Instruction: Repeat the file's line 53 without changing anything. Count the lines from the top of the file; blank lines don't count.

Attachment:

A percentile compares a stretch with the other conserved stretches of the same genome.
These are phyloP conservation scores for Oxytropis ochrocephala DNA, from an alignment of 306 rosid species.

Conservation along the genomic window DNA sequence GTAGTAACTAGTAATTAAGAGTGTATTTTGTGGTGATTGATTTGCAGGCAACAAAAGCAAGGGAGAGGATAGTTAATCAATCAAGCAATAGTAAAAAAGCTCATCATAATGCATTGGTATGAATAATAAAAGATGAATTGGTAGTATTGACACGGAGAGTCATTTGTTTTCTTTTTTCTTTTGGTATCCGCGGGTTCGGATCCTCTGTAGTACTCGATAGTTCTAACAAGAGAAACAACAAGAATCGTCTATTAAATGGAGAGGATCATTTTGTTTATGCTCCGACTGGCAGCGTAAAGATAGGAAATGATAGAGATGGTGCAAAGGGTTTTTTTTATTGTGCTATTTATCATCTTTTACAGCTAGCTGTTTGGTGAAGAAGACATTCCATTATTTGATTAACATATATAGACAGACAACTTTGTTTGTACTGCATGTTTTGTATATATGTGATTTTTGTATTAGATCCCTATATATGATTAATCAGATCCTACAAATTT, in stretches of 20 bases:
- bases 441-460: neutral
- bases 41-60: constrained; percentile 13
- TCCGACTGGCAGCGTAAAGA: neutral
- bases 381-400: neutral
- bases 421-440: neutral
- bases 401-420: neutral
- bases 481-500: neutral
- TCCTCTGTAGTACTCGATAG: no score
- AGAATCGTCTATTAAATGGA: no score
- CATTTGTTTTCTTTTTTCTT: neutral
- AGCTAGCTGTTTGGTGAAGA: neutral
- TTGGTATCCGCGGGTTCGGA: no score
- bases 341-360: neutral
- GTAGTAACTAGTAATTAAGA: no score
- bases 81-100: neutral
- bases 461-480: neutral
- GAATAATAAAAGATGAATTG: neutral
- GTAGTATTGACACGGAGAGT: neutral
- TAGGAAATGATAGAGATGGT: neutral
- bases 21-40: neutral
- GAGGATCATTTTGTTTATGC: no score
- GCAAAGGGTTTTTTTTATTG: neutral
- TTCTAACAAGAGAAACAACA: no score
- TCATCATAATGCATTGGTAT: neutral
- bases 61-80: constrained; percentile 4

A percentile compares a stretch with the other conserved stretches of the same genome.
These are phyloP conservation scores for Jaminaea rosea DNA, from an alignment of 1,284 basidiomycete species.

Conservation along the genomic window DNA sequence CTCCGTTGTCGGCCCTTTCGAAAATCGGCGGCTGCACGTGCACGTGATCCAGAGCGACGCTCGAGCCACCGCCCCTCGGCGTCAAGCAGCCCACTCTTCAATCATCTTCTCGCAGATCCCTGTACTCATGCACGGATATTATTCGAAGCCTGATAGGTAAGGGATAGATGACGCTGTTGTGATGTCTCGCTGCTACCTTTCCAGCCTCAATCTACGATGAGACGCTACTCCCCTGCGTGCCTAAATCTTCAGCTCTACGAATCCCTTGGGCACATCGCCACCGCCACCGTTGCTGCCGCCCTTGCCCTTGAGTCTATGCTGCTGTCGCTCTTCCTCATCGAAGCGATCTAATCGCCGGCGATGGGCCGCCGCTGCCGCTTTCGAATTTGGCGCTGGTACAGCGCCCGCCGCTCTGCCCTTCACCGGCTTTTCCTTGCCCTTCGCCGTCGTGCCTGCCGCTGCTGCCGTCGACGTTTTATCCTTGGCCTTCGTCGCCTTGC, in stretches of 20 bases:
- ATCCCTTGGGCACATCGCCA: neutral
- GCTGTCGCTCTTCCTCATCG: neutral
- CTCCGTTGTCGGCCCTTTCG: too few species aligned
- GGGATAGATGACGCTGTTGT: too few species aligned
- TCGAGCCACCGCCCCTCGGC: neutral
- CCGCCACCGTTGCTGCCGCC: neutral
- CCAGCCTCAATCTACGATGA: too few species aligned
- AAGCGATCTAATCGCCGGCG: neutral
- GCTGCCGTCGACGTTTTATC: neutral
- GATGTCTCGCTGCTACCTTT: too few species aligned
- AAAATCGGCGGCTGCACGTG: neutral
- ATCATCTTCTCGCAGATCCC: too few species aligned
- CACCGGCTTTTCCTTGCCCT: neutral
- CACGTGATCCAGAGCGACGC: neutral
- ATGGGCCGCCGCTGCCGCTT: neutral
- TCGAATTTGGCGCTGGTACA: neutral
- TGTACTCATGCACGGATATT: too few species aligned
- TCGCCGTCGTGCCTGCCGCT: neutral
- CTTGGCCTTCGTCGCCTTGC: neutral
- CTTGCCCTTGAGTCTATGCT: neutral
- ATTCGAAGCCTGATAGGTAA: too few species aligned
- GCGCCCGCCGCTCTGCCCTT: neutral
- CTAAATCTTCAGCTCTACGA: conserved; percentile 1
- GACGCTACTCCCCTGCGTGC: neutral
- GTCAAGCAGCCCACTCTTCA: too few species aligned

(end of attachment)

- GCGCCCGCCGCTCTGCCCTT: neutral